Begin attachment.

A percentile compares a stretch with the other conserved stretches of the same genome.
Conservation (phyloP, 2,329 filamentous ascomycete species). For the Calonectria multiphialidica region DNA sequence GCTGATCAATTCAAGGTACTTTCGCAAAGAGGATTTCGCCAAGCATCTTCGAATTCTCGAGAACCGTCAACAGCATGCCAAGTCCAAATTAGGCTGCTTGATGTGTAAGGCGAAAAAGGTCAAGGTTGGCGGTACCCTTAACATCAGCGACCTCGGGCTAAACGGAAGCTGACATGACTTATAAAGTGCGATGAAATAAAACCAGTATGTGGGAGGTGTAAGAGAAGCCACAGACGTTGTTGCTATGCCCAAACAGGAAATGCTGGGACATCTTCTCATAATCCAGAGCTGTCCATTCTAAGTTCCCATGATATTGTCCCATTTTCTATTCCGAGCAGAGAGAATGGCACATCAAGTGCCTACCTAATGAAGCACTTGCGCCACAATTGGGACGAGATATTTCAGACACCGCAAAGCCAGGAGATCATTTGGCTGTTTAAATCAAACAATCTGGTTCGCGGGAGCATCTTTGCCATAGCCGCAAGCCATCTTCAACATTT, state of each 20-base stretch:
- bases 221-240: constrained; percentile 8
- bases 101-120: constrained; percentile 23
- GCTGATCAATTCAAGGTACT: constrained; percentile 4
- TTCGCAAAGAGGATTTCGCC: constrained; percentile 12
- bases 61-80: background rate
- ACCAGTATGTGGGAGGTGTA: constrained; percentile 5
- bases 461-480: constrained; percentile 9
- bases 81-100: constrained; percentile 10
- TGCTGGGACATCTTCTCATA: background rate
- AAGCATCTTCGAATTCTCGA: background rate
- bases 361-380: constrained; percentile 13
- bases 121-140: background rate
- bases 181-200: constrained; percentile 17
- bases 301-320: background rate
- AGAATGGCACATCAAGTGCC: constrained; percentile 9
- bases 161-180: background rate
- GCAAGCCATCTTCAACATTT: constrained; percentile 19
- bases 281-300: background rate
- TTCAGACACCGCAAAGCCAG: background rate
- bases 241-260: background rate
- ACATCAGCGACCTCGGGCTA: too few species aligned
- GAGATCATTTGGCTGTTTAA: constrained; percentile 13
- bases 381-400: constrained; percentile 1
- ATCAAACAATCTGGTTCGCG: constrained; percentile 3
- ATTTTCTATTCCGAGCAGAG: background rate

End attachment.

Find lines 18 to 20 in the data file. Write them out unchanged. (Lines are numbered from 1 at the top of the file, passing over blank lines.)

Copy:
- bases 161-180: background rate
- GCAAGCCATCTTCAACATTT: constrained; percentile 19
- bases 281-300: background rate